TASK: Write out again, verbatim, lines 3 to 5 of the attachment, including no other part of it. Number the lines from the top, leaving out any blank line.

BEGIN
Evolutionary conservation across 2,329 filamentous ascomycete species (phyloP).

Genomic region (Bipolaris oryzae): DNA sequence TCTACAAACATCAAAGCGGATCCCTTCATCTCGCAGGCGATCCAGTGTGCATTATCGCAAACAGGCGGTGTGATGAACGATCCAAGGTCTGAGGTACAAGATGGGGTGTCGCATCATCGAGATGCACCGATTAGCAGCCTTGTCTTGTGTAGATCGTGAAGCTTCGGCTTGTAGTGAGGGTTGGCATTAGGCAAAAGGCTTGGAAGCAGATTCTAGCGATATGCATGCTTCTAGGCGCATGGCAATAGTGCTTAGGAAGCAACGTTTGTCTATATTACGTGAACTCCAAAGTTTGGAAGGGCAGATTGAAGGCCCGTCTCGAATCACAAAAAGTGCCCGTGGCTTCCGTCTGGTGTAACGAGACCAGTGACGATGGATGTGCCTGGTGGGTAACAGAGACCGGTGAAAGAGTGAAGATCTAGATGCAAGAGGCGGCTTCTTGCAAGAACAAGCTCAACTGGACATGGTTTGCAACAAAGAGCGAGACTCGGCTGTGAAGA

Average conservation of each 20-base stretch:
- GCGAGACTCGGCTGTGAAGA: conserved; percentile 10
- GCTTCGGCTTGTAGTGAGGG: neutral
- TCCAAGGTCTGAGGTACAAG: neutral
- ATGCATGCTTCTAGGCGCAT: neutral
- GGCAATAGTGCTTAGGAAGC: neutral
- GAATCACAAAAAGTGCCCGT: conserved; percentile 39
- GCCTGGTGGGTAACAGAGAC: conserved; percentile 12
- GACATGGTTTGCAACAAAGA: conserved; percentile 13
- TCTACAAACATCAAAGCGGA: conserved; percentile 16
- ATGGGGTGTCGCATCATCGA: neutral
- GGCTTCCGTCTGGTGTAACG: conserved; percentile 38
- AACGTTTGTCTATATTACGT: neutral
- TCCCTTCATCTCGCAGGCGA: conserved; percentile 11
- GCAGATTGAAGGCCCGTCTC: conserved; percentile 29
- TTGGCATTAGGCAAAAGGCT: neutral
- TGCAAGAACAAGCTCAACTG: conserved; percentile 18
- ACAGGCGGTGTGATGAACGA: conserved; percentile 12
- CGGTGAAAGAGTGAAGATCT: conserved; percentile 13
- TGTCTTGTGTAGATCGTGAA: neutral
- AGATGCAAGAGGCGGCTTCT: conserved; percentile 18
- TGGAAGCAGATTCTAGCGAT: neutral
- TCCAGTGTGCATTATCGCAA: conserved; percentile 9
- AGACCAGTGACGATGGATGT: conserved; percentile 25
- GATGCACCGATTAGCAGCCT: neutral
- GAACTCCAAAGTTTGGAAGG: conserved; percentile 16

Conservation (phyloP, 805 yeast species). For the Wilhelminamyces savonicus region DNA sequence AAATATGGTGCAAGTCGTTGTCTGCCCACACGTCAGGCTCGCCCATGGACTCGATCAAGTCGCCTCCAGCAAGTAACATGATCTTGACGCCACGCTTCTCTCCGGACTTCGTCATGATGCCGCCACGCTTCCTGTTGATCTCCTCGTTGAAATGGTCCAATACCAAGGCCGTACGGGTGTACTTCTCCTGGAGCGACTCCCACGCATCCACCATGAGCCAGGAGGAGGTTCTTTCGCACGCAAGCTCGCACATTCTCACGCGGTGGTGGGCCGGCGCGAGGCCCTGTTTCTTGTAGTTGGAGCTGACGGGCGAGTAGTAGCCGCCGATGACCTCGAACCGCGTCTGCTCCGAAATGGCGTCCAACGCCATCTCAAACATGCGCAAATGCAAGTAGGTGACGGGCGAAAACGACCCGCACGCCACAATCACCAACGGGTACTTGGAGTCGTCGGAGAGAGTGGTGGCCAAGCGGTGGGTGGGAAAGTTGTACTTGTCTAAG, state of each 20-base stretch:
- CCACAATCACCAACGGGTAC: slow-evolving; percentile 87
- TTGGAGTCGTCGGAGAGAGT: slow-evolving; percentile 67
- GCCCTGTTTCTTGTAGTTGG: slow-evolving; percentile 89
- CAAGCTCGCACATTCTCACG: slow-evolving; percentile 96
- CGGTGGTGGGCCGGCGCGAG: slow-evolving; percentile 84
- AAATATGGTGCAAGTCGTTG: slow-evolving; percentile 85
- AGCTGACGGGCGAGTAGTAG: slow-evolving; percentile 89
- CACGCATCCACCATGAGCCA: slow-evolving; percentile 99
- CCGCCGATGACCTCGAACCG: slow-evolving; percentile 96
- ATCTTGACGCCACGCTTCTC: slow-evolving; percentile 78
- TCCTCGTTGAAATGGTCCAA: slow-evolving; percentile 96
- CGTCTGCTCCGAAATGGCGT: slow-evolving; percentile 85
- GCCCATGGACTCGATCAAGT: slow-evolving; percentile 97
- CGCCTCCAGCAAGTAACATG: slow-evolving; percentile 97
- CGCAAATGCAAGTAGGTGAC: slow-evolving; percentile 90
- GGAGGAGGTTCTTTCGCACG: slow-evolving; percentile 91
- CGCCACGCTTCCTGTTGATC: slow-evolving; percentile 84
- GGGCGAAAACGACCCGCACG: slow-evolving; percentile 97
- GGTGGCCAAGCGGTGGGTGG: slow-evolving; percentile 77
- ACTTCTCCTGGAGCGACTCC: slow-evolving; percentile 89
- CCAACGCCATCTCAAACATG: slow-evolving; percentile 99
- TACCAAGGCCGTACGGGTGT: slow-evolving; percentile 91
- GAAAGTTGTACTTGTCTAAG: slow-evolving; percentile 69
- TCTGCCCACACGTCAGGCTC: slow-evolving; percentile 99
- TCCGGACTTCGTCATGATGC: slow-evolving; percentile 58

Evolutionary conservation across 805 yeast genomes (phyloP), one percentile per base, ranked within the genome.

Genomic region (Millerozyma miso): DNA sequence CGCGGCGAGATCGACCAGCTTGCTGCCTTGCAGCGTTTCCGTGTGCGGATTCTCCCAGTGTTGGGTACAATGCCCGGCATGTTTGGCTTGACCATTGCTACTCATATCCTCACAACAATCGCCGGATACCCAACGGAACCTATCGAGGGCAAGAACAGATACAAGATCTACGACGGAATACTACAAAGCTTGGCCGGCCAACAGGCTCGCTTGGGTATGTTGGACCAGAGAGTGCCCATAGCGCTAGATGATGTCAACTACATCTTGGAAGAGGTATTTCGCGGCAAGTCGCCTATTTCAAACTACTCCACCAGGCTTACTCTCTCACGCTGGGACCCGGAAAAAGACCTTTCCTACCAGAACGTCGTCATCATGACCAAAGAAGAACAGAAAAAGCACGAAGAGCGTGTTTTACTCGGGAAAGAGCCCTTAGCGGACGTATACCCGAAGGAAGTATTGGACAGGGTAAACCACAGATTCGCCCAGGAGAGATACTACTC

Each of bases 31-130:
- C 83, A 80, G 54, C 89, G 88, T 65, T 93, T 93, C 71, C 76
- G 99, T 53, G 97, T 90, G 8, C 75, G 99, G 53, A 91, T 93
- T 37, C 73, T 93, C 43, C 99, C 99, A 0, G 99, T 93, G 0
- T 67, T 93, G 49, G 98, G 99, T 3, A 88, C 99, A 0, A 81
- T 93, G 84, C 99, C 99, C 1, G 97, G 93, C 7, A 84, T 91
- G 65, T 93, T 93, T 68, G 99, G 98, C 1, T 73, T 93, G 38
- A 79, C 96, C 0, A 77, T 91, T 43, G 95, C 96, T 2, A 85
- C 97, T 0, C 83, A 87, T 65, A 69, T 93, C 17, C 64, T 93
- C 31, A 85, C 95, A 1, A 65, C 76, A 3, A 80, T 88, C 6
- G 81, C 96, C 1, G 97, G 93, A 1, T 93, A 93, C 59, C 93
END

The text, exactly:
Average conservation of each 20-base stretch:
- GCGAGACTCGGCTGTGAAGA: conserved; percentile 10
- GCTTCGGCTTGTAGTGAGGG: neutral